Top Fears Among Investors in 2013

Institutional investors have their fair share of worries for 2013, with an outlook described by bfinance as "cautiously optimistic."

(December 11, 2012) -- Institutional investors have a laundry list of fears for the next 12 months, according to a survey by financial services firm bfinance.

The biggest perceived risks? Volatility, sovereign debt, and the Euro area crisis, as well as inflation and the risk of a generalized market collapse. "Naturally, such fears lead major asset owners to prefer investment solutions that limit portfolio volatility while providing a hedge against inflation," bfinance's report concluded.

"The volatility being presented in the market due largely to sovereign debt issues pervading the investment environment is out of our control," John Johnson, the interim CIO of Wyoming's pension fund, told aiCIO early this year. That perceived loss of investing control amid a turbulent market has led the scheme to pursue a more passive investing approach, allocating roughly 70% of its equity to a passive strategy. "That's the biggest thing we're doing right now," Johnson said at the time.

Respondents to bfinance's survey also voiced a lack of concern about an upturn in long-term rates, while dismissing the scenario of a slowdown in growth in emerging countries. In addition, investors dismissed the possibility of a speculative bubble in the equity markets and debt of these emerging economies, signifying greater levels of investment in the months and years ahead, the firm concluded.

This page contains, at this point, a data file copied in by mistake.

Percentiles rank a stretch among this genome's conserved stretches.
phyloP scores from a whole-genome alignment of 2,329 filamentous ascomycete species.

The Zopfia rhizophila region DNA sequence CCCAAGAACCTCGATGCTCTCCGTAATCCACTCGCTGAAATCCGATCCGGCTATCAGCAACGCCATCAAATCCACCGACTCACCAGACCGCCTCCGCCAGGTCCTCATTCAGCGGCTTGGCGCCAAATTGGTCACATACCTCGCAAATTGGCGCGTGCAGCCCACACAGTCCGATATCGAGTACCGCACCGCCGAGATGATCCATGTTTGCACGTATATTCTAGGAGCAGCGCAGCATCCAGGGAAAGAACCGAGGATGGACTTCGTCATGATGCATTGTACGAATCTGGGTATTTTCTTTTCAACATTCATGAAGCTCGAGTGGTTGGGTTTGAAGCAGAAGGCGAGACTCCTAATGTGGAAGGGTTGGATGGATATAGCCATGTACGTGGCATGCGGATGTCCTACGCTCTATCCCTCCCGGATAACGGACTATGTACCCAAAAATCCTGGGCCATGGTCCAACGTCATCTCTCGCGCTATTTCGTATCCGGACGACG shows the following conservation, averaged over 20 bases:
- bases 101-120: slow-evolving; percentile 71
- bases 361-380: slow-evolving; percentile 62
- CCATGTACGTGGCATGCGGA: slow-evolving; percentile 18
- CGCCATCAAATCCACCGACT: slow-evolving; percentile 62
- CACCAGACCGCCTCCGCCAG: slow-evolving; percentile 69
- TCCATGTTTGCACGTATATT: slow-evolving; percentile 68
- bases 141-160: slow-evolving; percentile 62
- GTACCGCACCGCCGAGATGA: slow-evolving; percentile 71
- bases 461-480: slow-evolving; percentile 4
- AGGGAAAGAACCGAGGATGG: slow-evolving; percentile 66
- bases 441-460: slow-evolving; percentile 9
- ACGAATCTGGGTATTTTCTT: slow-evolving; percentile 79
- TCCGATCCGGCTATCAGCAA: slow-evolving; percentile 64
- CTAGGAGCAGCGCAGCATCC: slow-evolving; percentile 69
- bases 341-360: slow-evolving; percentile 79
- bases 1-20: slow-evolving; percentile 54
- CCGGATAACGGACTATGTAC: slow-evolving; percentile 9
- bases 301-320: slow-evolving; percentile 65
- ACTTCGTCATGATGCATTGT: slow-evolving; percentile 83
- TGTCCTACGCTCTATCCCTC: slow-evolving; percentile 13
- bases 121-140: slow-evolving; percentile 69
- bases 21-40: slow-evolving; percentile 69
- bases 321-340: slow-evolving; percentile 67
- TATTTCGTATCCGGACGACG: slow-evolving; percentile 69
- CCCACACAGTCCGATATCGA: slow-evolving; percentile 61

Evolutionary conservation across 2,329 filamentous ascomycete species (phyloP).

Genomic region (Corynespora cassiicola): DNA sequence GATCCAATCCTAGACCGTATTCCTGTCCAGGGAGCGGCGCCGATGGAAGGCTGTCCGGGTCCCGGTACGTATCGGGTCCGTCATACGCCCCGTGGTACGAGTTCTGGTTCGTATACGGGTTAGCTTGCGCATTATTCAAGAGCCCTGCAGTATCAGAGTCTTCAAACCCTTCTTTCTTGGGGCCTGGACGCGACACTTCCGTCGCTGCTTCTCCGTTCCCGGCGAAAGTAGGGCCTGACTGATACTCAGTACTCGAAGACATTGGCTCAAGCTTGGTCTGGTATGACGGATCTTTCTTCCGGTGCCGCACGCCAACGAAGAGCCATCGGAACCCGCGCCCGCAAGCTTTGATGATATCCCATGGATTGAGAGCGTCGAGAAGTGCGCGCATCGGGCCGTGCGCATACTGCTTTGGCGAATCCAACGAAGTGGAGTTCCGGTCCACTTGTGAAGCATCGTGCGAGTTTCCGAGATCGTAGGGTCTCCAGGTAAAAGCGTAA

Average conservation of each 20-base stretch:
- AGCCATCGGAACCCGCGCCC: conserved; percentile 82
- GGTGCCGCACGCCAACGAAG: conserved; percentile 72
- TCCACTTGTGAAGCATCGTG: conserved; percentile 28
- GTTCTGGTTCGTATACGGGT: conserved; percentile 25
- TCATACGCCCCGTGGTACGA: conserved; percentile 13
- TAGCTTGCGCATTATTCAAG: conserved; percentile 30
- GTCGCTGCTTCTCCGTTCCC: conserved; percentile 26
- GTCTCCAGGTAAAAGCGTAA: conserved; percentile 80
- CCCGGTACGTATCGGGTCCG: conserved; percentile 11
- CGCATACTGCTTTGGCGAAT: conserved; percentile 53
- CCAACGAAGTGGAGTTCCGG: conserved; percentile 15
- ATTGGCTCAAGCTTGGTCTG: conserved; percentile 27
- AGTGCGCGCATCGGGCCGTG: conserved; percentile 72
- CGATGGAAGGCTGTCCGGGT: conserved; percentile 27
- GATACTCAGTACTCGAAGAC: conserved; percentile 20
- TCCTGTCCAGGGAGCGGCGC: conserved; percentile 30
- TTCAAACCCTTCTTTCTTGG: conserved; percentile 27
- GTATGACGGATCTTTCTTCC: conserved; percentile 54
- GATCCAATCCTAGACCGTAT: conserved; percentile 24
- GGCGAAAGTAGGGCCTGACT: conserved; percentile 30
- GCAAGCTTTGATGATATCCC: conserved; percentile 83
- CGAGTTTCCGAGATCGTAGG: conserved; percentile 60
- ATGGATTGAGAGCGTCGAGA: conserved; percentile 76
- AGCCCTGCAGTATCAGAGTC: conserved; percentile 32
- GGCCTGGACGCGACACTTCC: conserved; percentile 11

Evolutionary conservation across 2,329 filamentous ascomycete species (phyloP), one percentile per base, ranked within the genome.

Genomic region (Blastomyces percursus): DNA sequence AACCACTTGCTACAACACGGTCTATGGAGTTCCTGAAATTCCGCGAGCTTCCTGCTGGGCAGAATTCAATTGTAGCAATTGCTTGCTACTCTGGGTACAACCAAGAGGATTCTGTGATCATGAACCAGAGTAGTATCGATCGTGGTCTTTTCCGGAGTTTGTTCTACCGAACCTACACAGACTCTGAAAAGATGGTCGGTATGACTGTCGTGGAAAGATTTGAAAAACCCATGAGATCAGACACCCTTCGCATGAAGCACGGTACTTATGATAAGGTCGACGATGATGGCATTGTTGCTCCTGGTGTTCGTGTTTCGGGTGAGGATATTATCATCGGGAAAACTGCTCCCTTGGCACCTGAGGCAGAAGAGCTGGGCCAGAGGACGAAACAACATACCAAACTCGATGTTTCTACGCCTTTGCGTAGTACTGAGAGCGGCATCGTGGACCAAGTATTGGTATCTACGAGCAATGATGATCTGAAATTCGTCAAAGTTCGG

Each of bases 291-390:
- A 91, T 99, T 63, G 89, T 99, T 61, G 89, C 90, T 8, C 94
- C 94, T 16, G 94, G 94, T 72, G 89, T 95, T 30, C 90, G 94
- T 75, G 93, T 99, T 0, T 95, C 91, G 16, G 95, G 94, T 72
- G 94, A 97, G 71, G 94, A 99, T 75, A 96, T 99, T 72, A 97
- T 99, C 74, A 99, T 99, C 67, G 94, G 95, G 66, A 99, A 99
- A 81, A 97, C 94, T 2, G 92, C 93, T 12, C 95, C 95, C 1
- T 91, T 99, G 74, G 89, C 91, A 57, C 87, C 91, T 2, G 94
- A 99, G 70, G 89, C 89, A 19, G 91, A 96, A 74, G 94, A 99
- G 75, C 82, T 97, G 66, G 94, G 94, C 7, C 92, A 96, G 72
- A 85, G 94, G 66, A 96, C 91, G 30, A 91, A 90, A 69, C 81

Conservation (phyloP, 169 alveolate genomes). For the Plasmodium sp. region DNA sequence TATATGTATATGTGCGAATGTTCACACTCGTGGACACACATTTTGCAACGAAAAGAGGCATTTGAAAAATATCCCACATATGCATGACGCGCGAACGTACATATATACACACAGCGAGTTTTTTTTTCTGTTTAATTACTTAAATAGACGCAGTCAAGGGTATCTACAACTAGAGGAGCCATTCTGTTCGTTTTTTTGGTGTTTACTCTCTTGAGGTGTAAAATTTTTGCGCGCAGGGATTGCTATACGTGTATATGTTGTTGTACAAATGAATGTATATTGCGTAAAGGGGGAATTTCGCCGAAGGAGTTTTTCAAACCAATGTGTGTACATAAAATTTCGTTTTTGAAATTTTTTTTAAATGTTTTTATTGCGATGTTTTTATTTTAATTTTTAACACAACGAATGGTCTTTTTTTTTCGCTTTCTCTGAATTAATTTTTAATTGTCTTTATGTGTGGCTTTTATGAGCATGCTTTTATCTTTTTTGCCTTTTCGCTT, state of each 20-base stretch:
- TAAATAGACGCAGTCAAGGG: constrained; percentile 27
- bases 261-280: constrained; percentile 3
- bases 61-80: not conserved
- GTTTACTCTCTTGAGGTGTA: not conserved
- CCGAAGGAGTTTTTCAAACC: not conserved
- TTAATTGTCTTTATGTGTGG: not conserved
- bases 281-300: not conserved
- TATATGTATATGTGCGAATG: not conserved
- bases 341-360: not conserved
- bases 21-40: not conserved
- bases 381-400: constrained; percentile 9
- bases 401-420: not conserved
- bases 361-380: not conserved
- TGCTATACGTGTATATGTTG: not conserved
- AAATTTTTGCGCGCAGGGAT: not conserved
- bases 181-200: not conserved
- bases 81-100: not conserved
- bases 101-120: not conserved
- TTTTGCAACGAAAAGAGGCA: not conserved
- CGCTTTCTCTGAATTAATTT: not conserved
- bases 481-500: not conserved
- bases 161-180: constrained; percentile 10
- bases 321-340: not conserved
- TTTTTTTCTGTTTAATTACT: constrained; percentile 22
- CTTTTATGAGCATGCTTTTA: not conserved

The report describes institutional investors as cautiously optimistic in 2013. With quantitative easing policies implemented by major central banks, most institutional investors (80%) have revised down the performance objectives assigned to their portfolios, while heightening requirements for higher contributions for members and sponsors.

In terms of expected portfolio return assumptions for 2012, 36% of respondents predict 5-6%; 34% cite 6-7%; 15% foresee returns below 5%; 9% say 7-8%, 4% say 8-9%, and a meager 2% predict lofty returns of more than 10%.

The firm's survey also outlines asset owners' aims to redesign their bond portfolio strategy. "The survey illustrates how major asset owners are responding to the low interest rates environment and increasing risk with regard to sovereign borrowers by repositioning their fixed income portfolios from sovereign bonds investments into a range of assets delivering higher returns," the research said. "The movement of bond portfolio diversification, which appeared at the early stage in investing in investment grade credit securities, has since widened to high yield, leveraged loans, loans granted to the real-estate sector, and corporate loans granted by banks. The survey also reveals investors’ growing interest in emerging market debt."

The survey by bfinance was conducted in October among 54 institutional investors representing nearly US$350 billion of assets. Of the respondents, 75% were based in Europe, 23% in North America, and 2% in the Middle East. Of the European respondents, 30% of participants were based in the UK, 11% in Benelux, and 13% in Nordic countries. Overall, 45% of all participants were corporate pension funds, followed by public pension funds (30%), insurers (6%), and foundations and endowments (4%). Plans with more than $1 billion assets under management accounted for 75% of all participants.


Click here to read bfinance's full report. 

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